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Posted by on in Paths Blogs
My 2 Weddings, part 1: Loki

On April 28, 2014, I was reading reading a novel in bed. My eyes closed and my Kindle slipped from my hand onto the pillow. Instead of drifting off to sleep, I drifted into hypnogogia, that dreamy state in which I am awake and aware but can't move and can see images as if I were dreaming.

Loki appeared, and I expressed anxiety that he and the other gods would stop talking to me when I was done writing the book they were inspiring me to write.

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Pagan News Beagle: Watery Wednesday, April 27

More thoughts share on the connection between politics and religion in Paganism. Avens O'Brien speaks about being raised within Paganism. And Heathens take a look at the history of Vikings in the Americas. It's Watery Wednesday, our weekly segment on news about the Pagan community! All this and more for the Pagan News Beagle!

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Posted by on in Culture Blogs
A Power Outage Full Moon Ritual

I’m lying in bed with my lover when the power goes out. The only light in the room is now coming from the moon’s reflection on the snow outside the glass doors. We look at each other, wondering if we caused the outage. We were running a lot of appliances in our room here at Yosemite Falls lodge, we may have blown a fuse.

 

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Posted by on in Culture Blogs
The Shyest Wind

East Wind blowing today. Expect change soon.

The Winds don't figure much in modern pagan thought or experience, but the ancestors saw it differently.

Born of Earth's dance, the winged Winds, swiftest of gods, are the invisible messengers of the gods, with much to impart to those willing to pay attention.

Here on the edge of the Great Western Prairie, there's nearly always a wind blowing. Around here, stillness is temporary.

It's West Wind who does most of the talking hereabouts. He's a garrulous fellow. West Wind brings us most of our weather and almost all of our rain. If you want to know what the future will bring, look to the West.

We hear a lot from North Wind too, sometimes too much. North Wind means winter, cold and snow. When he and West Wind team up, look out. Better keep that snow shovel handy.

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Posted by on in Paths Blogs

Due to the pressure of work I will be reverting to producing a monthly contribution to Root & Branch and adding the magical lore attached to each of the various trees ...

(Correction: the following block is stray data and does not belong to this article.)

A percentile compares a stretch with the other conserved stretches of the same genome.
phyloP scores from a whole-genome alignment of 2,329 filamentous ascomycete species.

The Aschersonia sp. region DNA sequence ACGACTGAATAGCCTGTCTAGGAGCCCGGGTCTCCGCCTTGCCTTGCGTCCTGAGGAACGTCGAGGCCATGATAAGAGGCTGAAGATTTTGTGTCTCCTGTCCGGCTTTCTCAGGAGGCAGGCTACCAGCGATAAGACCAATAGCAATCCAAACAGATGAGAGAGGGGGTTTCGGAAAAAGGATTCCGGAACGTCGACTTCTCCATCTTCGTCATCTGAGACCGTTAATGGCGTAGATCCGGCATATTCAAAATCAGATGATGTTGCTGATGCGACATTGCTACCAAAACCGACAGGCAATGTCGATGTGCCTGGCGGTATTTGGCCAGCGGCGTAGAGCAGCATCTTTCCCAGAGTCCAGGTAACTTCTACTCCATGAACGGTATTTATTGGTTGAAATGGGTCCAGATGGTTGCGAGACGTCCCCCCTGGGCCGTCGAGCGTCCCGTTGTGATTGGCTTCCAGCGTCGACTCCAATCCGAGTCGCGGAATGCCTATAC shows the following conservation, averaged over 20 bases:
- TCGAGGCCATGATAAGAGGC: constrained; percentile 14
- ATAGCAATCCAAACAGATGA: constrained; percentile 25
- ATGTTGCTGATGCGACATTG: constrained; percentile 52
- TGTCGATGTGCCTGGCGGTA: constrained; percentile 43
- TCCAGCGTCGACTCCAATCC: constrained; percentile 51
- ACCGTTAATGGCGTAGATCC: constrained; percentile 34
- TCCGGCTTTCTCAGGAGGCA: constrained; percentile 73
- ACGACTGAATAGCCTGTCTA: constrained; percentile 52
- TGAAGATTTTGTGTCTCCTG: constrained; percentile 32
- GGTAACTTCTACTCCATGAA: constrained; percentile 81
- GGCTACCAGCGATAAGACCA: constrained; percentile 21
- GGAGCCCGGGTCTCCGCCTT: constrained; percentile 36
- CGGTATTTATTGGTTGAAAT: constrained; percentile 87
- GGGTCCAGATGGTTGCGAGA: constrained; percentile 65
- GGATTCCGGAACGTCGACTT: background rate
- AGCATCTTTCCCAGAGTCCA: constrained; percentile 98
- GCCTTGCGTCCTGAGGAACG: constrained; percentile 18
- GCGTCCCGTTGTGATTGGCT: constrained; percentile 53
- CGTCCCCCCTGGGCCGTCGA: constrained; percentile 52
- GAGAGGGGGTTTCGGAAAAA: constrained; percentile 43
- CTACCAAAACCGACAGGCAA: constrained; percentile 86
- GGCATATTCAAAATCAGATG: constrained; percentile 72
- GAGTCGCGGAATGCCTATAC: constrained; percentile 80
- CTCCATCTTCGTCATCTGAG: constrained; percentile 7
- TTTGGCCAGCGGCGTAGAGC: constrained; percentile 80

TREE LORE: - April - Willow Magic
There are several different species of willow but they all have similar medicinal properties and can be used interchangeably in magic. Willows are one of the earliest colonisers of these Islands and it should come as no surprise that it can be found in the Celtic tree alphabet; it is classed as one of the Peasant Trees and bears the name saill. In Celtic times, those wishing to learn eloquence, to be granted visions, prophetic dreams or inspiration, frequented groves of willow. Artists and artisans who learned their craft in willow groves were reputed to be especially skilled.

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Recent Comments - Show all comments
  • Virginia Carper
    Virginia Carper says #
    I am, I suppose a "literal polytheist,. I do have a problem with the idea that somehow we are taking over Paganism, because we ha
  • Scott
    Scott says #
    When I look at Jung's Red Book I am in awe of how individualistic his encounter with the gods seemed to me. And yet, he described
  • John Halstead
    John Halstead says #
    Yes, Jung's is a very individualistic approach. I think we have shared archetypes (although we may call them by different names);
  • Scott
    Scott says #
    Oh BTW...I do believe that those of us who think the gods are part of psyche but also transcend us are an offshoot of the contempo
  • John Halstead
    John Halstead says #
    I agree that Jungian psychology lends itself to a kind of post-theism. It is a new religion, but one which is familiar to many Ne
How history changes: The Minoans and their neighbors

History changes, I'm telling you. OK, the things that actually happened way-back-when don't really change, but our interpretation of them sure does. It's amazing how much our understanding of ancient Minoan culture has changed in the century or so since Sir Arthur Evans first uncovered the ruins of the temple complex at Knossos.

For instance, Evans was caught up in the ancient Egypt craze that had been bubbling along for decades as early archaeologists began uncovering Egyptian artifacts and translating Egyptian hieroglyphic texts. He considered Egypt to be the high civilization of the ancient world. So when he discovered that the Minoans - who flourished at about the same time as Old and Middle Kingdom Egypt - had complex architecture, paved roads, enclosed sewers, and other markers of a 'proper' civilized society, he assumed they had borrowed it all wholesale from Egypt.

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